AK: It was a story because I was a teller and I was telling.

SC: It was a stupid pun on my part. 

AK: And I said that my dogs went down a bank. 

SC: And I choose to interpret that as her dog going to a bank. Which is hilarious if you think about it. 

AK: It was this story about Domino, my childhood dog, which I still, and this is going to sound completely insane, but I miss that dog. It was really, really special. 

AVC: What kind of dog was it?

AK: It was a Dalmatian, and I’ve had fans who have drawn Domino because of “Animal Bank,” and it’s been really, really, really cool. 

EP: The most fun I have on the podcast is when Sean and Amber and me—and sometimes Jamie—get into silly riffs. Because one of my problems in doing a podcast is that I think that everything I say has to be so important and deep. And in a silly way, I realize, “Oh, shit. My job is to be funny and have fun.” It’s such a cliché in the comedy business for everyone to tell you to have fun, so when it actually happens, it’s such a relief. When I’m feeling why I got into comedy, which is…

JF: …to be funny. [Laughter.] We’re all rich, by the way.

EP: We’re filthy rich, Nathan!

SC: I think one of the things, for me, that stood out about that particular moment, which I think was pretty brief, was that “Animal Bank” riff is not that long.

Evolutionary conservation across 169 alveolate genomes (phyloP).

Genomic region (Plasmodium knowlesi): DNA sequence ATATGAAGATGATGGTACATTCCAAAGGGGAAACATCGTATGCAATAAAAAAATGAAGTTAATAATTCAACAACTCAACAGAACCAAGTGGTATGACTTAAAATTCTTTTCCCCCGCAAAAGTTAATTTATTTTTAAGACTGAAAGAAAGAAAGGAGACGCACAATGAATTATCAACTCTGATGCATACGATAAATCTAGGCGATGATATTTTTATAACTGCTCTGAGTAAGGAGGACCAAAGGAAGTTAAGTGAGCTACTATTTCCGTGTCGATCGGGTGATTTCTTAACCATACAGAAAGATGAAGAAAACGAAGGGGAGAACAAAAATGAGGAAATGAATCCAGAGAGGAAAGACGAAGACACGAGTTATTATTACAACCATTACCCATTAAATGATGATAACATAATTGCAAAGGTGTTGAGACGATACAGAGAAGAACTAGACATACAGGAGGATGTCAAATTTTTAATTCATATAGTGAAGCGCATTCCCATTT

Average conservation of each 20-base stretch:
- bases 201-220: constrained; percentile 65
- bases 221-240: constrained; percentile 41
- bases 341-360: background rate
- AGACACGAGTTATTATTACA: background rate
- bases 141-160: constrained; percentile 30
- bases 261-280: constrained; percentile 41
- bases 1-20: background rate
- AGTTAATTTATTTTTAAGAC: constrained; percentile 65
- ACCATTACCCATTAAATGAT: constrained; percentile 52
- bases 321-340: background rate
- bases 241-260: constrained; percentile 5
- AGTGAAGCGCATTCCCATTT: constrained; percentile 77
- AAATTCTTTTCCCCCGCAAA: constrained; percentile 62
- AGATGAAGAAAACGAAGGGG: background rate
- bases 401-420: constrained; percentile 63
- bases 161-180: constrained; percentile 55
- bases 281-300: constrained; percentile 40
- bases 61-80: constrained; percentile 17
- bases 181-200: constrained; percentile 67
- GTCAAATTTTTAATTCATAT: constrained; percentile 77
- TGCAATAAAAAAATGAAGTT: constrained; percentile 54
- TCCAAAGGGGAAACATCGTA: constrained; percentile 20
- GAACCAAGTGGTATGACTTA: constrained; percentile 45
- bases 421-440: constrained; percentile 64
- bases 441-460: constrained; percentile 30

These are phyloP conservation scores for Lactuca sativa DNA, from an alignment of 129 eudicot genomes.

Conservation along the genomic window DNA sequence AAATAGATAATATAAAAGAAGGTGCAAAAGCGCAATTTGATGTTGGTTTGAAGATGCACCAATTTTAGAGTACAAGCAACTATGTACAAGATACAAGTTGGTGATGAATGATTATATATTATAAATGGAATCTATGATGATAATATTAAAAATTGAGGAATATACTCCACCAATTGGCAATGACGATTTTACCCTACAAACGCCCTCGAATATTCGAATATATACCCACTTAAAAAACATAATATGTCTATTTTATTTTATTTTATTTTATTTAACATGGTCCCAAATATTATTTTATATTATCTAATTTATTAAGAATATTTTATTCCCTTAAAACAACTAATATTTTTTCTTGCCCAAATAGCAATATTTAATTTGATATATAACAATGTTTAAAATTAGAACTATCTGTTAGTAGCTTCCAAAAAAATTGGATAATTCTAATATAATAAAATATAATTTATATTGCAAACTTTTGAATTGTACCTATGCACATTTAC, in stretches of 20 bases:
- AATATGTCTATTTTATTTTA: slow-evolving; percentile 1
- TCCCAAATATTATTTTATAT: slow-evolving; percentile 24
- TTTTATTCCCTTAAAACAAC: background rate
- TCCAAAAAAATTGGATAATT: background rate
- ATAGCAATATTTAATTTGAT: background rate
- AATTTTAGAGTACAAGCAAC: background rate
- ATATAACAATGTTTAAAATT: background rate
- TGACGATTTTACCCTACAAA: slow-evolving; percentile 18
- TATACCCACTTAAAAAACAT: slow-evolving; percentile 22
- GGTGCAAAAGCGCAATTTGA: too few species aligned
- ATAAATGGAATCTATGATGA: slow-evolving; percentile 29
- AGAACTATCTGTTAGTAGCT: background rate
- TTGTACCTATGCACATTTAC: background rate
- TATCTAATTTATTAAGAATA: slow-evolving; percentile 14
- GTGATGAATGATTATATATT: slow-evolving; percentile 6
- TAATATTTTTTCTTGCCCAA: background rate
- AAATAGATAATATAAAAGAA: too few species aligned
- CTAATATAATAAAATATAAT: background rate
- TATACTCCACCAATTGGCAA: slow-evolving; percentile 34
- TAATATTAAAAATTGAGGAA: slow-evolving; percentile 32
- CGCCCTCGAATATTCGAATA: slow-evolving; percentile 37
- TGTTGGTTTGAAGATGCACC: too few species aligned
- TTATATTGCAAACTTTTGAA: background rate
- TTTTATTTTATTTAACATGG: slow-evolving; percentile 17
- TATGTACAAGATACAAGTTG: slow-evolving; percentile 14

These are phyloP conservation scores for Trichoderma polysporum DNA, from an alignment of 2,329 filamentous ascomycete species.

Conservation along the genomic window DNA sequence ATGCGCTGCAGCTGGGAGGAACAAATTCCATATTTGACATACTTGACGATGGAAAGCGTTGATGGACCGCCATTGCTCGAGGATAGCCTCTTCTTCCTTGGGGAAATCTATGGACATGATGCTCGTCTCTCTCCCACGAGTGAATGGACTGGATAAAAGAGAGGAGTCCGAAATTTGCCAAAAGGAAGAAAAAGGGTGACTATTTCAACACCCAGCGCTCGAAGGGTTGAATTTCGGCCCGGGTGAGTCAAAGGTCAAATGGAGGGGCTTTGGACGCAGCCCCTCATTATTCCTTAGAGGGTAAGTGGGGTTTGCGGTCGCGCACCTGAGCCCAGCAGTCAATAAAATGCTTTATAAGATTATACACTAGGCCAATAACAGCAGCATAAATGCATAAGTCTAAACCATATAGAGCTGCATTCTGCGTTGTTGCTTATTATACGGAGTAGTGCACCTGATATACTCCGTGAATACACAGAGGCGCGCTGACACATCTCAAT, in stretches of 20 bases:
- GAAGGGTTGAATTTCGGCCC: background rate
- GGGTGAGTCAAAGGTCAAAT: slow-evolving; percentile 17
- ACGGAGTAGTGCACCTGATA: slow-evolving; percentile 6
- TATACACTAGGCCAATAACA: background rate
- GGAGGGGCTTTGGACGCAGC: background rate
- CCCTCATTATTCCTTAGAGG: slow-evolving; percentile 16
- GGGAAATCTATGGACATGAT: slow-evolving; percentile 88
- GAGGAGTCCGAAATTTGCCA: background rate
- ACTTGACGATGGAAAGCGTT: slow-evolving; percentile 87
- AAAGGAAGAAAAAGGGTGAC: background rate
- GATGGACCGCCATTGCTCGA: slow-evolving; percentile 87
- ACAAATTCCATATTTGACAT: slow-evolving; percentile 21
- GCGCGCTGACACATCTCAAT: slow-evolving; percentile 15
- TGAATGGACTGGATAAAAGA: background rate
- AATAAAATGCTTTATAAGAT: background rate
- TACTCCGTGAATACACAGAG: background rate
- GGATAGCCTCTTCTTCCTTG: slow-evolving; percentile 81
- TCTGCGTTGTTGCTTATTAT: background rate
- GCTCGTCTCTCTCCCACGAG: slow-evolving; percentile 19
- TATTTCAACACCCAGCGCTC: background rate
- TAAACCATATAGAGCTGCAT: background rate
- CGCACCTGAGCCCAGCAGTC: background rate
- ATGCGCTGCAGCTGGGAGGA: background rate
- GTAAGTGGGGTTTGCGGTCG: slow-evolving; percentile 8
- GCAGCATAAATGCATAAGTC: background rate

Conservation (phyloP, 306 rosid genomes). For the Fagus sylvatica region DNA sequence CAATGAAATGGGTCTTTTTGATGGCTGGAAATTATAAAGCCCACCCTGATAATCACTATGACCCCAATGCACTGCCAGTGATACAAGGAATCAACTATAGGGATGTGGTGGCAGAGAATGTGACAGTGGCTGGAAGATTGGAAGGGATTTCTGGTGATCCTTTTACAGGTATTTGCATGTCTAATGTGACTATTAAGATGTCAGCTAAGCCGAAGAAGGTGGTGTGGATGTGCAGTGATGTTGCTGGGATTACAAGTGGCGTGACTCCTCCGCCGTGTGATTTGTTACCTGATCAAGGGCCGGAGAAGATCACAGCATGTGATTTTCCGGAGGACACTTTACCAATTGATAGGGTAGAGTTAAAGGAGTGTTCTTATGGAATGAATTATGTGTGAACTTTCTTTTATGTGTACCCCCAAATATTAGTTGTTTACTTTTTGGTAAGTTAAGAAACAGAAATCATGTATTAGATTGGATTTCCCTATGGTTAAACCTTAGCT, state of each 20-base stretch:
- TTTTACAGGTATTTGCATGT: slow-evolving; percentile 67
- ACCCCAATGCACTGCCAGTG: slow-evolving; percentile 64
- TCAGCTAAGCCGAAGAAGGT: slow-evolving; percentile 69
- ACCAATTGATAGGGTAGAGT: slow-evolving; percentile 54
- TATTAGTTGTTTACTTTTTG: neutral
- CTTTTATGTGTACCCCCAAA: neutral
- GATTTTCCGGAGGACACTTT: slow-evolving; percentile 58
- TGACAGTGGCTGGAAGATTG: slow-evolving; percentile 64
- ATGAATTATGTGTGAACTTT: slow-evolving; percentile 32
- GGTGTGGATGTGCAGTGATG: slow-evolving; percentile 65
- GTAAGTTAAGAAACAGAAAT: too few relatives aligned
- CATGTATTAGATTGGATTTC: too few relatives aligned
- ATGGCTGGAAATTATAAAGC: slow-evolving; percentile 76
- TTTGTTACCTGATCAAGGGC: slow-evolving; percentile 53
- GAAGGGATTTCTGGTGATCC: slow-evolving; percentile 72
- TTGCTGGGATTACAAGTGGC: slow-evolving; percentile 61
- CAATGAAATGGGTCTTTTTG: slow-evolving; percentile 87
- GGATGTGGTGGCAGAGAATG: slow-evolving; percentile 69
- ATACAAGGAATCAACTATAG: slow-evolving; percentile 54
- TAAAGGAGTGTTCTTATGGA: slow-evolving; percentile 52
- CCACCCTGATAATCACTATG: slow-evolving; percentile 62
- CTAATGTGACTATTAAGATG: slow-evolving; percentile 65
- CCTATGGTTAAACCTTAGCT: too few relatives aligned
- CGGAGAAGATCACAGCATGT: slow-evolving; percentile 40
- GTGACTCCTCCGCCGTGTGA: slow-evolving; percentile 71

EP: But we keep going back to it. 

SC: If I may finish my point, the thing I really liked about that was that it was just us being silly the way we are in real life, and I really felt that for the first time in the show where we really tapped into that thing. And this is no offense to Amber or Jamie, but there’s this silliness for Eddie and I because we’ve been together for almost 20 years at this point, and to be able to access that on the show, I thought, “This could be fun to do on a regular basis.”

AK: So offended. 

AVC: Sean, you and Eddie are sort of a unit unto yourself because you have so much history together, and because you have your own improvisation background. Is it difficult to integrate the unit of Sean and Eddie into the quartet of The Long Shot Podcast?

EP: I feel unqualified to answer that. 

SC: He’s saying is it hard for us to integrate with these guys into the podcasts. 

EP: Not anymore. I think, like any process, it took a while. But I think me and Sean hook up immediately.

SC: And then kill it. How do you feel about that, Amber?

AK: It’s interesting listening to older episodes because it’s so clear my part and my contribution to the podcast, but you can hear me getting more comfortable as time goes on. At the beginning, you can definitely hear that you guys have experience and you have confidence, and it was intimidating. Also, you were doing great, so no need for us to throw stuff in. But I feel as time has gone on, I’ve figured out where I make sense with you guys. Oh, man. Did that sound so pretentious?

AVC: It wasn’t pretentious enough. 

AK: Okay. I’ll rewrite it. [Laughs.]

EP: And Jamie says he’s still looking for his rhythm. I don’t know if you caught that.